the recordings of loren chasse and michael northam begin and end with the great outdoors. yet, the well-documented wanderlust of these two kindred sound artists is only part of the equation. field recordings of wind, water, and stone intertwine and hybridize within private rituals of droning psychedelic ragas that return as a folklore reiterating the mystery of the natural world around us. through his numerous contributions to the multi-faceted jewelled antler as well his solo work, chasse has long postulated the microphone as an extension of his ear, which magnifies and probes the surface of the earth for a tactile grit that permeates all of the sounds that he generates. northam claims his inspiration from vast geographies, microscopic detail, and severe weather, which he compacts through various techniques to explore what is between improvisation and acousmatic composition. both chasse and northam entertain such notions through an alchemy of arcane instruments: autoharps, ouds, flutes, bells, gongs, bowed wires, harmonium, and northam's magnetic table harp.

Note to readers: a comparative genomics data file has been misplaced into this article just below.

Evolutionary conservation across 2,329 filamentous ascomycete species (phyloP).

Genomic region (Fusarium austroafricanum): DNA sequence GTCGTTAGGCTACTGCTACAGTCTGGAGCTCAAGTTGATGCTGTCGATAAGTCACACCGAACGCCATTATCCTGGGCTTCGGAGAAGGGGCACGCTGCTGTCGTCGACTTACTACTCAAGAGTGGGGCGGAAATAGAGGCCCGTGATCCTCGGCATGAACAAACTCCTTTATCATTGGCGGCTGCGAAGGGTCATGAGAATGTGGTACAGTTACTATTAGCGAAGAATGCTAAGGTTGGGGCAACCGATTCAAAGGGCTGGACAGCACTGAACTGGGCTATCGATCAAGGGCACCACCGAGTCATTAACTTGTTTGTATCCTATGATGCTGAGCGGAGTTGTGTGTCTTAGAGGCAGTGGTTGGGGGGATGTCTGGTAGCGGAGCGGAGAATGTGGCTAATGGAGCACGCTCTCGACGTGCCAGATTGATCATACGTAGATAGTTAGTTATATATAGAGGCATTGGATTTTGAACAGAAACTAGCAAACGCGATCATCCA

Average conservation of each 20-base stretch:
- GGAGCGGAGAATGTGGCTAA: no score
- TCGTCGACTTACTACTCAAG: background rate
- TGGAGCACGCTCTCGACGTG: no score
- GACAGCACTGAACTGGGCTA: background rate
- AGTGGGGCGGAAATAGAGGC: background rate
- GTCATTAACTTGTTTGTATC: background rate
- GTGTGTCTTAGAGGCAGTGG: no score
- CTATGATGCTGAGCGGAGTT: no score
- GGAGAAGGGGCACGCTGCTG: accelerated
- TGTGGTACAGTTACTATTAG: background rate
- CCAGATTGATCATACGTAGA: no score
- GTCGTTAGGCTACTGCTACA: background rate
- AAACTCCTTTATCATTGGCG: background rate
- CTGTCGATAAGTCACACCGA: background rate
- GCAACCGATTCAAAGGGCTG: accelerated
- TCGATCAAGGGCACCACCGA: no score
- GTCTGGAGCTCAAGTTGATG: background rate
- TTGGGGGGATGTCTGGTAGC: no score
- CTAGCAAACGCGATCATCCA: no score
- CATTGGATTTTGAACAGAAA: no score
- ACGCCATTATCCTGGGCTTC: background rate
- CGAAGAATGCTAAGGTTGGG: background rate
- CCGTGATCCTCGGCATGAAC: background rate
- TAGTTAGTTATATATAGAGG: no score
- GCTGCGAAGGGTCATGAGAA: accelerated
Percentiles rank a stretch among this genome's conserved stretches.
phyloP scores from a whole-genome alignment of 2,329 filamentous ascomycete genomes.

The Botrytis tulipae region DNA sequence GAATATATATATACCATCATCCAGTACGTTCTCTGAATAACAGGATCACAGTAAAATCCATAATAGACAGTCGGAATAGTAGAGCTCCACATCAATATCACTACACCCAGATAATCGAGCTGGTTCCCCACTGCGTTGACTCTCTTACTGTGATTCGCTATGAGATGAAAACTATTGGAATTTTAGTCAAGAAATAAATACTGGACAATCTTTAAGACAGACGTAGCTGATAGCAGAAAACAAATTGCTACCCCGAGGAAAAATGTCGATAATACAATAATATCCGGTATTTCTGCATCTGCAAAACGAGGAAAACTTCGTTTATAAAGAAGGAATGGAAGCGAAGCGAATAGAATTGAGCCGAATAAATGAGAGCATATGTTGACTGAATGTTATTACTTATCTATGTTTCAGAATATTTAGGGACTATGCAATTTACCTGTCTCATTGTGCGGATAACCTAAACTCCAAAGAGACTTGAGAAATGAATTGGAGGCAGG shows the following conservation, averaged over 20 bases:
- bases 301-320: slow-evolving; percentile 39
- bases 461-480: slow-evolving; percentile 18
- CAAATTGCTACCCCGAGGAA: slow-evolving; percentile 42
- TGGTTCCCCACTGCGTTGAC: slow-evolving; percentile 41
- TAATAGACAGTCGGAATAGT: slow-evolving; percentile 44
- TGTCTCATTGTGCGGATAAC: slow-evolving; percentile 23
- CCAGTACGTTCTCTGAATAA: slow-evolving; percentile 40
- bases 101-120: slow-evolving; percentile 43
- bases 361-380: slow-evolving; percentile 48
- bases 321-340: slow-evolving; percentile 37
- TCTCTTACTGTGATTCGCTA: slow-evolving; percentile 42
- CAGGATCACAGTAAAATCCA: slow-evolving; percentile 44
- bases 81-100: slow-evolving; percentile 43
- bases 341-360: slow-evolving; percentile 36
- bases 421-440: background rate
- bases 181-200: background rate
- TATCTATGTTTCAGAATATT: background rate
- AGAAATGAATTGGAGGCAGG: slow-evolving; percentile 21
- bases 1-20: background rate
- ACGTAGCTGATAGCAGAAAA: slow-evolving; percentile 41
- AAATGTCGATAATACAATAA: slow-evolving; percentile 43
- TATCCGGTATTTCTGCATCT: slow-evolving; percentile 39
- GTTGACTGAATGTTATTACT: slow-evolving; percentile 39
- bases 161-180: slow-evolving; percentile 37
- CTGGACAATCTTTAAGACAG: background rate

the otolith is the result of several years of work, with sounds gathered collectively in the san francisco bay area and throughout europe. the album speaks as a bramble of fence wire and chaparral scrub oak, acquiring an unkempt collection of rubbish, cobwebs, insects, and soil within its tangle. as the wind pushes in one direction, this mass emits a quite if scratchy melody as if the ghost from a forgotten song; but when the wind changes directions, it bellows a rasping din of metal and vine cracking against itself. this sodden calliope tumbles into a miasma of droning atmospheres, softly rasped distortion, and very subtly rendered lulabies lurking deep within the overgrowth.